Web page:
Tunisia’s Hour of Need

In the terrorist attack last week that took the lives of 21 people, most foreign tourists, at the National Bardo Museum, Tunisia itself was under attack. And it will remain so because it is a secular democracy in an Arab world that is not democratic and, with the exception of Lebanon’s power-sharing arrangements, has never known democracy.

Responsibility for the outrage was claimed by the Islamic State, although officials have identified a cell of militants with various allegiances, including the local Salafist extremist group Ansar al Shariah. The Arab world is reeling from an unprecedented wave of Islamic extremism, in part financed by sympathizers in oil-rich Persian Gulf states and unfortunately exacerbated by America’s “war on terror.” The West must now decide whether the young Tunisian democracy is worth saving.

From Iraq to Libya, and Syria to Yemen, the status of democracy in the region is a catastrophe. Even Egypt has reverted to its authoritarian ways. Today, those in the region who have survived the mayhem yearn for a more stable Middle East, for a chance to find their way and fulfill the destinies of their peoples.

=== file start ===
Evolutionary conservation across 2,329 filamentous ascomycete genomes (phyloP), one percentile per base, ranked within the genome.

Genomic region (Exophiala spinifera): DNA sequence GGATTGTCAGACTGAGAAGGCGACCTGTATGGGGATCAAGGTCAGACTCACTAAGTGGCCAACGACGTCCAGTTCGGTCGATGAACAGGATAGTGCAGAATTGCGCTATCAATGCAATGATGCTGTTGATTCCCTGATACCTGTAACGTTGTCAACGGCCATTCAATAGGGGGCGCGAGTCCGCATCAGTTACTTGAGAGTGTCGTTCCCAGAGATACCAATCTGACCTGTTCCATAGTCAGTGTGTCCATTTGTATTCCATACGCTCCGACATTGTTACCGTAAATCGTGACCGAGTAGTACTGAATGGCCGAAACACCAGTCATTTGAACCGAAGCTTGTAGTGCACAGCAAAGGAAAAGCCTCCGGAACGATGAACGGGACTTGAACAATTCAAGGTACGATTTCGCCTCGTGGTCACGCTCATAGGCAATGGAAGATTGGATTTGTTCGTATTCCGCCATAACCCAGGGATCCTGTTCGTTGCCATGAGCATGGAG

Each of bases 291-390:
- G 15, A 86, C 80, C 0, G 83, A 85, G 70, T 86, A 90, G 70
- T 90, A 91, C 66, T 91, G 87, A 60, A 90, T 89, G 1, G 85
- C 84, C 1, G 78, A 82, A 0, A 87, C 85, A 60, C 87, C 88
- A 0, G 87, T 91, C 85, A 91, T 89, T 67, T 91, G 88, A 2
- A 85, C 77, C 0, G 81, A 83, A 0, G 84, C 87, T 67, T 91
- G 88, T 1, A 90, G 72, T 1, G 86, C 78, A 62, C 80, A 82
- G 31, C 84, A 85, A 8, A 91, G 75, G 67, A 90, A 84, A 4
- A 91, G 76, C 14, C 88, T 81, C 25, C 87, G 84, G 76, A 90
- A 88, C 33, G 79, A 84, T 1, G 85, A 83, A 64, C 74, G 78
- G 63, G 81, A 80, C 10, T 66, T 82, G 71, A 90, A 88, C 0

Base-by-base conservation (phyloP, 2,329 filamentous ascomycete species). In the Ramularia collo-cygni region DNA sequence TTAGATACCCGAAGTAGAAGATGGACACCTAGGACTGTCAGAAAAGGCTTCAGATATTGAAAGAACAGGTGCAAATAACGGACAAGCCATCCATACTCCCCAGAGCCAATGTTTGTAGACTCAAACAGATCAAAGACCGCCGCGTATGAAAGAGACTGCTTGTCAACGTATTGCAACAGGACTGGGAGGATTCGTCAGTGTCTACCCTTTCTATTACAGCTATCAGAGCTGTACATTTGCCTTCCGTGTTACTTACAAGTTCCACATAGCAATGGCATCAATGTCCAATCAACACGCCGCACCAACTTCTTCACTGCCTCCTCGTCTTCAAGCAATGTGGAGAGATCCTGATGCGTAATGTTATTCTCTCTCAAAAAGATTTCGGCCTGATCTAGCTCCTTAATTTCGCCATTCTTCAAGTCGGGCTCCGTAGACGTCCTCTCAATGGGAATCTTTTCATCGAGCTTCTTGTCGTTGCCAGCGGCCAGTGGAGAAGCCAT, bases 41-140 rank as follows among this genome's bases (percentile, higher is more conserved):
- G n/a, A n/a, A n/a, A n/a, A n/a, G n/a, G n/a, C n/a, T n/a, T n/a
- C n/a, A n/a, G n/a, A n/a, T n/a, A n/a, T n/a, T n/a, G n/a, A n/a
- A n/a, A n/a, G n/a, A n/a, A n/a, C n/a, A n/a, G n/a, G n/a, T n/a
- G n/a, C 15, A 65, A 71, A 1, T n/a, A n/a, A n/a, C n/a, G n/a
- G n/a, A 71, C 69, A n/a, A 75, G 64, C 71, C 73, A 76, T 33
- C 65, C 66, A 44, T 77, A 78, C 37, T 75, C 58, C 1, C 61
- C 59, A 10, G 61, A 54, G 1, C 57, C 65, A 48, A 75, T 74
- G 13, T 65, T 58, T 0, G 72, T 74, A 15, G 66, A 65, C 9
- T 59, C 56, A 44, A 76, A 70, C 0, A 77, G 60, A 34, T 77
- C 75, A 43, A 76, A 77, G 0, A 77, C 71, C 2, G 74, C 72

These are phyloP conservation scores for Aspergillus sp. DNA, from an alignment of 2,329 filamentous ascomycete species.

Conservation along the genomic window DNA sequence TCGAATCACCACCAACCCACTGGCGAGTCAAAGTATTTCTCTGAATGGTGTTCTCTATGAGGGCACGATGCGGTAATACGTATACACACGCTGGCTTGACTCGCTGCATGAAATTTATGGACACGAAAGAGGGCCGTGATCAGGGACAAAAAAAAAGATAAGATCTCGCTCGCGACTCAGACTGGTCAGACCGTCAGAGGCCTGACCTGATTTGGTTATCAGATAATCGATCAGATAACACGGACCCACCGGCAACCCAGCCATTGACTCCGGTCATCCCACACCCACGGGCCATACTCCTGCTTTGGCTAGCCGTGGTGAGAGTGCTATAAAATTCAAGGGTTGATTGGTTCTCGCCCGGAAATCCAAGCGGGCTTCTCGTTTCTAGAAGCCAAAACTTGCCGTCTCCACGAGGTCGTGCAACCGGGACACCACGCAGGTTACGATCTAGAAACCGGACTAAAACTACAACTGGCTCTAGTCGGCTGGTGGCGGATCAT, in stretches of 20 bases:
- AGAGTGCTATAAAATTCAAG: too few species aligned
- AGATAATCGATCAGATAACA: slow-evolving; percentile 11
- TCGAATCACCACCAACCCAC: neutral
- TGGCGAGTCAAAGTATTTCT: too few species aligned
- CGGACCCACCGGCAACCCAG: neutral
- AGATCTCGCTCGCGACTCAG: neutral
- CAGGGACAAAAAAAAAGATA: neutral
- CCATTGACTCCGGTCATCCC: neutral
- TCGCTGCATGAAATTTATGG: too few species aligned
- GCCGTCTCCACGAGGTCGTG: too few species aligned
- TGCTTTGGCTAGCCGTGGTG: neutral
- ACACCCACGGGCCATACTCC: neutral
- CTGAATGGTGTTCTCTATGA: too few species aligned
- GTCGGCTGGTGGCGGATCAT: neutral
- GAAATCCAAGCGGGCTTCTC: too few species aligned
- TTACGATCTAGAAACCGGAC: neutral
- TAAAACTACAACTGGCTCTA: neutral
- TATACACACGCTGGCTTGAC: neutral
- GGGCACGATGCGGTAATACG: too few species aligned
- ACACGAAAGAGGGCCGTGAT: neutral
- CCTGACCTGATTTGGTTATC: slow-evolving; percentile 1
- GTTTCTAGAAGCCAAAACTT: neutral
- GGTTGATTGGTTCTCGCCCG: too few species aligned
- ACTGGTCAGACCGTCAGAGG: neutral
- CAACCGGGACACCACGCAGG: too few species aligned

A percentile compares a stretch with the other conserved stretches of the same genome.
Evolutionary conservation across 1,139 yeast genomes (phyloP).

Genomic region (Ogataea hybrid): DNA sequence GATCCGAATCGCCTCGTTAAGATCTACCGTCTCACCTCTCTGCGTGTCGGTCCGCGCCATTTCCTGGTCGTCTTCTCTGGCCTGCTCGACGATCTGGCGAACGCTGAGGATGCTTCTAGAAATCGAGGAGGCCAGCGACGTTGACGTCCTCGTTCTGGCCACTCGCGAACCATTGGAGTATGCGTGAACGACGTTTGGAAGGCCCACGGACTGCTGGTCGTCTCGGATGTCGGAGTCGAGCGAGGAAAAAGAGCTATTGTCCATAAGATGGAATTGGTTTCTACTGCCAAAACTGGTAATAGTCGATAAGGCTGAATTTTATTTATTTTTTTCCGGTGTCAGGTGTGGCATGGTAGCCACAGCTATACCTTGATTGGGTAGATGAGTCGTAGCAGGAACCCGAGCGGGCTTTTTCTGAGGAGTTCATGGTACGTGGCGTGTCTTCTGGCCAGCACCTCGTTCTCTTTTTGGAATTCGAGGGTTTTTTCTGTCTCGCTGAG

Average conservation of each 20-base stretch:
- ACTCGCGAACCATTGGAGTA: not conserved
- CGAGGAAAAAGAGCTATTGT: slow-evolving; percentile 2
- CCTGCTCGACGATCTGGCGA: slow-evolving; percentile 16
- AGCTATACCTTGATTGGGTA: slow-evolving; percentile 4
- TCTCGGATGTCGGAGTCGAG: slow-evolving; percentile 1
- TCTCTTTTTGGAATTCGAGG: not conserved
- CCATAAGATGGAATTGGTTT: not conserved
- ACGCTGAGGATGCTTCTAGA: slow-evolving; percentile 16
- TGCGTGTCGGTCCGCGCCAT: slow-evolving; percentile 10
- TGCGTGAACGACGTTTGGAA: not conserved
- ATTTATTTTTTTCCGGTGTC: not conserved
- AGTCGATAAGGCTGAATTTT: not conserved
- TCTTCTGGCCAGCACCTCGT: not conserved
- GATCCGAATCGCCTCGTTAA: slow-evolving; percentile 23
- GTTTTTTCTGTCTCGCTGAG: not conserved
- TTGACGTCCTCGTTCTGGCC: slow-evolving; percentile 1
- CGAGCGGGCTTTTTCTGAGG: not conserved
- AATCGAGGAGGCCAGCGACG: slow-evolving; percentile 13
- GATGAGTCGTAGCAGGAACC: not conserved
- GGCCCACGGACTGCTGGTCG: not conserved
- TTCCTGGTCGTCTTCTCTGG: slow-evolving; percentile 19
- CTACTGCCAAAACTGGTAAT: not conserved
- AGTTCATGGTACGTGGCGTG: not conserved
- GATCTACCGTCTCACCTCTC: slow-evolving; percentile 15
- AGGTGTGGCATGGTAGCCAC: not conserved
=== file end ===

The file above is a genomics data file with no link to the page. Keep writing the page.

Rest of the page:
Bold action, by the United States in particular, could make a significant difference. If the West perceives Tunisia as a new light in the otherwise dark Arab political sphere, it might help the country stand up to extremist assaults. But if it chooses merely to pay lip service to Tunisia’s achievements, the risk is that the newly elected government may fail. The consequences of this choice are grave.